As a 5-year-old, Danzig had Ewings sarcoma, a slow growing tumor of the bone or soft tissue, that usually affects children. It was in her lower left tibia (near the ankle.)
“At that time, I was given radiation, chemotherapy and last rites. I did recover, but the damage to my left leg and my body was done. My left leg was thinner, and as I grew, it became shorter,” she said. “The cancer treatments did permanent damage to my bladder and my kidneys, which eventually led to kidney and bladder failure as an adult.”
Marsha Therese Danzig, shown in the standing warrior pose. The Dayton yoga instructor and author is an amputee who has battled cancer and had a kidney transplant. AMANDA BARBOSA STUDIOS
From the age of 4 to 13 and then again in adulthood, Danzig was a gymnast, ballerina and swimmer. At 13, Ewing’s sarcoma recurred in the same spot.
“They were unable to administer radiation, so the only alternative to save my life was chemotherapy and leg amputation,” Danzig said.
“I started yoga when I was a child,” she said. “I was intrigued by the yogis I found in books such as The Guinness Book of World Records and the encyclopedia. Since I was a gymnast, I wanted to contort my body to look like the Indian mystics I saw.”
Her initiation into the full practice of yoga came when a friend taught her the Sun Salutation on a huge rock in the Mojave Desert.
“I was 23. I felt like I had known the practice my entire life, and soon began to take classes. This was not easy as I had a different prosthetic leg which was less secure,” she said.
Yoga mats didn’t exist then, she said.
“We practiced on blankets and towels, so I really learned how to stabilize my body from the inside out. I then attended some incredible yoga classes with Laurel Hefner, a yoga teacher here in Dayton, when I visited my sister who lived here,” Danzig said.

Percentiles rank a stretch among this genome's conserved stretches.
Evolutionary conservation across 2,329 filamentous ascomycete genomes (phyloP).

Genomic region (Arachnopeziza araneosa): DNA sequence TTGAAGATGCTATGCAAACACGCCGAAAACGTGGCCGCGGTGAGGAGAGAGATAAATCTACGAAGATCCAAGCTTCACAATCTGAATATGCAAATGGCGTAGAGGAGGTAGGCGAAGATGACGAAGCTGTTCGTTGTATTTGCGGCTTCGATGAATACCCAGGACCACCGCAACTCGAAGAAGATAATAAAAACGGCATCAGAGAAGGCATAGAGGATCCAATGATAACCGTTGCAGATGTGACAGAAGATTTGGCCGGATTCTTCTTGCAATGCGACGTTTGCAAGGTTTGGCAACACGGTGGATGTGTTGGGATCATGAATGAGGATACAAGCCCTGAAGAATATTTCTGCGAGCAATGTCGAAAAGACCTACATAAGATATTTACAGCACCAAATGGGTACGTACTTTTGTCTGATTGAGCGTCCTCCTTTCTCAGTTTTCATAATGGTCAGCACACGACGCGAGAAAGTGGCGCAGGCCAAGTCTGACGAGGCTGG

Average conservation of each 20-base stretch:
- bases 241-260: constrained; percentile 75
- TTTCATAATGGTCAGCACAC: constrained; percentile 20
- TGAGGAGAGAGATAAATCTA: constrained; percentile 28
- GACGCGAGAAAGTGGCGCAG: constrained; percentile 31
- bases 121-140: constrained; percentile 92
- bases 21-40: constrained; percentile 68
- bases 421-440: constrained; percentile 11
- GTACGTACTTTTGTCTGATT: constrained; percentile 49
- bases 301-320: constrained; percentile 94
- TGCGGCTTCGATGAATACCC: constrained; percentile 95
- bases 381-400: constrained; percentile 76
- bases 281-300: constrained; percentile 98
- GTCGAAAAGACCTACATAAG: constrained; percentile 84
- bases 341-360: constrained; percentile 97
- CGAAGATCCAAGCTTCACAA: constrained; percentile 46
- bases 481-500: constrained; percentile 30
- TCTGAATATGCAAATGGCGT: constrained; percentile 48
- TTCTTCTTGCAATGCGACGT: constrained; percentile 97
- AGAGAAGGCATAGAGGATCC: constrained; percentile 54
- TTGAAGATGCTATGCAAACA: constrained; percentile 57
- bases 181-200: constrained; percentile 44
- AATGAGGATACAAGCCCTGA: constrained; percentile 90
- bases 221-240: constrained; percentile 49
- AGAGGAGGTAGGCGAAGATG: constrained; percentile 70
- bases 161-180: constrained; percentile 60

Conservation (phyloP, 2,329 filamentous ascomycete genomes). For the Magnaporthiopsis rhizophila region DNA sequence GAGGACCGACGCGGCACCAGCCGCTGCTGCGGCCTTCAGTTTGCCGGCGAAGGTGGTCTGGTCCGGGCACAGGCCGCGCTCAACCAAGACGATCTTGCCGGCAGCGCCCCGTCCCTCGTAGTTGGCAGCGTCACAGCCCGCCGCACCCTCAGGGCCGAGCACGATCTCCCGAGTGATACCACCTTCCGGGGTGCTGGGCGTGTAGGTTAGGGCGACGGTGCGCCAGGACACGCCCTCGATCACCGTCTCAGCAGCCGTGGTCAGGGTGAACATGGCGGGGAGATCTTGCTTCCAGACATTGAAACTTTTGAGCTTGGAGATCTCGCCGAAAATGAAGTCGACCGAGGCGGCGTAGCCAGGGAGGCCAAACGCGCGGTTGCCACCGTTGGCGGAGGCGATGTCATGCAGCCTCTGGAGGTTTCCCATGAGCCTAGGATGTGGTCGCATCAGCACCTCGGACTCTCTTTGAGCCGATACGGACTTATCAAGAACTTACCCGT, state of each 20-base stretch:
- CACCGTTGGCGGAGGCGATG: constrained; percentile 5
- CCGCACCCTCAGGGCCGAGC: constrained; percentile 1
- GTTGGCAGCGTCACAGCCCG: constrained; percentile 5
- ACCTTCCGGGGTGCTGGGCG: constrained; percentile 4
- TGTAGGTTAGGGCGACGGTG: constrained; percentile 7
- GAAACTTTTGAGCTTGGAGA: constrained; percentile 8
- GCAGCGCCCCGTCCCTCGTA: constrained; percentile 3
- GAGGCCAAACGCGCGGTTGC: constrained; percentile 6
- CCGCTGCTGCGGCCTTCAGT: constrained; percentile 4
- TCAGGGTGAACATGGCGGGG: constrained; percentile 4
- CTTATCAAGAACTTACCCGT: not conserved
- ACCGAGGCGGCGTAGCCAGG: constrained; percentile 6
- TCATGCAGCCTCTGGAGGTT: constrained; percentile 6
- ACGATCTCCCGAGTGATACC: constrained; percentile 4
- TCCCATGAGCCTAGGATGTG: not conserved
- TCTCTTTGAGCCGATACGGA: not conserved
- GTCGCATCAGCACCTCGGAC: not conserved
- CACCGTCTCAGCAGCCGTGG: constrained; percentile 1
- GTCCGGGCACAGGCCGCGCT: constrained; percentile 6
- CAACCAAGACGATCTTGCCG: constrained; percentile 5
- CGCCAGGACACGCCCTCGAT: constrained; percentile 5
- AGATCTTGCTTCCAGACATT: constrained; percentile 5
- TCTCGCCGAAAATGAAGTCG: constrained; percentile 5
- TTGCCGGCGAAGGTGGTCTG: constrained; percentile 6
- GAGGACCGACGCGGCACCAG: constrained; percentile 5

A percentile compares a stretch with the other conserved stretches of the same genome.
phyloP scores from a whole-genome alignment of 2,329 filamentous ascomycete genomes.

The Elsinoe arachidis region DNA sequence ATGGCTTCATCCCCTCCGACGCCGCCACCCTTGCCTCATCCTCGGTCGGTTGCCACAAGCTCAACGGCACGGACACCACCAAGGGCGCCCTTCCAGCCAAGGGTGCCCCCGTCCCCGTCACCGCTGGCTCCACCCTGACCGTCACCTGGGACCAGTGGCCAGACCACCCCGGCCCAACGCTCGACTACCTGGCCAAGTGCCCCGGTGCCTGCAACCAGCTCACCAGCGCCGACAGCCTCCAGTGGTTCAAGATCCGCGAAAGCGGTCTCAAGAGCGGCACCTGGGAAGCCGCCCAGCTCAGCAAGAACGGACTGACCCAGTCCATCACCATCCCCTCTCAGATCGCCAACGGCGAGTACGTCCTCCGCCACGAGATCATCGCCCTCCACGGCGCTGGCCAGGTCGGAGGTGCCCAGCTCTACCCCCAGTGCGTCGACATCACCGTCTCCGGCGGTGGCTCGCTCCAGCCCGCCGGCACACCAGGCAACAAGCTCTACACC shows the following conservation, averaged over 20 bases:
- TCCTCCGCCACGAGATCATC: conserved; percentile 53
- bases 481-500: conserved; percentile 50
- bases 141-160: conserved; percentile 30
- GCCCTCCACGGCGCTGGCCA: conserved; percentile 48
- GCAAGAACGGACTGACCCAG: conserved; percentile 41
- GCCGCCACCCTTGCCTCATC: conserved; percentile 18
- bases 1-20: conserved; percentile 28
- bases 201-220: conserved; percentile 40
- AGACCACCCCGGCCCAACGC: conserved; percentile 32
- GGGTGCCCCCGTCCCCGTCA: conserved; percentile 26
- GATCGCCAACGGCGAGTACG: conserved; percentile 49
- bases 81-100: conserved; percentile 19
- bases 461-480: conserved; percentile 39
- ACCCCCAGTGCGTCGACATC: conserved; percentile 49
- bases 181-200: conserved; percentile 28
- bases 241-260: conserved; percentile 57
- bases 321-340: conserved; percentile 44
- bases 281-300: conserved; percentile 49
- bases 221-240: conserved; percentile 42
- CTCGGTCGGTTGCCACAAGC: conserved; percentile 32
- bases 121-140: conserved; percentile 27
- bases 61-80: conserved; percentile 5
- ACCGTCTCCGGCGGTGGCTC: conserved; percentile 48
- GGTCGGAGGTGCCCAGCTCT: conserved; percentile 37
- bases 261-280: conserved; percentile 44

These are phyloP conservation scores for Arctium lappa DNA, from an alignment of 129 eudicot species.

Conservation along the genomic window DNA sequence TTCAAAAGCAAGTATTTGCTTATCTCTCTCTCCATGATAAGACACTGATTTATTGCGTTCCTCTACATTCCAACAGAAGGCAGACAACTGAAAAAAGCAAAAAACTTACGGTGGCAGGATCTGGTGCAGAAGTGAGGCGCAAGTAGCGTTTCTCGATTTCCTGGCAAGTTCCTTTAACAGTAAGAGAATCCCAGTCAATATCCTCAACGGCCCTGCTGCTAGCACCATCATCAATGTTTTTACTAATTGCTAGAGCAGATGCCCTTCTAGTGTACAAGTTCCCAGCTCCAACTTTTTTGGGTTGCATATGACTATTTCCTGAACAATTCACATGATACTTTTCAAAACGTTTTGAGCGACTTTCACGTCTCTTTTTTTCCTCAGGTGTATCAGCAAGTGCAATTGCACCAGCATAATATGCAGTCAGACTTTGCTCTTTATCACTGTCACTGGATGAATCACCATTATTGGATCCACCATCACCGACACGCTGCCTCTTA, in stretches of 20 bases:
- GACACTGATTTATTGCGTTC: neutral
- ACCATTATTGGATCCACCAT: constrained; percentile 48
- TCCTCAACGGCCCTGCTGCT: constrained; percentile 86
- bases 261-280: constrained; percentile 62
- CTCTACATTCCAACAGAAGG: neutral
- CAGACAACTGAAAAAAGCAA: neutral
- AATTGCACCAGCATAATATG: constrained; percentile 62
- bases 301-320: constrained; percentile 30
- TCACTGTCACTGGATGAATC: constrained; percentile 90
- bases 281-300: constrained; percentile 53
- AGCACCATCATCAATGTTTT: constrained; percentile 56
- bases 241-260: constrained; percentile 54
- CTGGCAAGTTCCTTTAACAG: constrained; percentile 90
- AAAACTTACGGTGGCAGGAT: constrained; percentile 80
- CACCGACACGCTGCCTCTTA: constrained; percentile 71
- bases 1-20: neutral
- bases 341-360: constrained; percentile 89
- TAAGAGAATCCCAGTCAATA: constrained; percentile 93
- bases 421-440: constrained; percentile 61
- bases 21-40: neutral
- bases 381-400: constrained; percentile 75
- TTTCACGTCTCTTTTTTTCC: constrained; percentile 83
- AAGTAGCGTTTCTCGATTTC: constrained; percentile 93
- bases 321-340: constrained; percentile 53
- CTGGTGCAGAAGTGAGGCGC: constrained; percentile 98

Hefner taught Danzig what she called the deeper truths of yoga.
“I had been suffering in my soul, due to the ongoing issues with my kidneys which led to kidney failure and dialysis. The deeper practices of yoga — mantra, meditation, mudra, yoga nidra — were what pulled me in and gave me hope,” she said.
She began teaching yoga classes.
“At first I had small groups, but they soon blossomed into about 20 students or so,” said Danzig. “I mostly work one on one, in small groups and train large groups of people at conferences and trainings around the globe.”
Danzig wrote her memoir “From the Roots: The True Story of How I Beat Death and Learned to Live.” The book is available at Amazon and at many local Dayton libraries.
“Healing begins at home, within,” said Danzig.
The book shows that disability is not inability, suffering is perception, creating beauty is important, humor matters, we are stronger than we think, self-love is self-mastery and God, indeed, is in every breath.”
Danzig runs theAdaptiveyogacenter.com and can be reached by email at firstname.lastname@example.org or by phone at (937) 999-8058.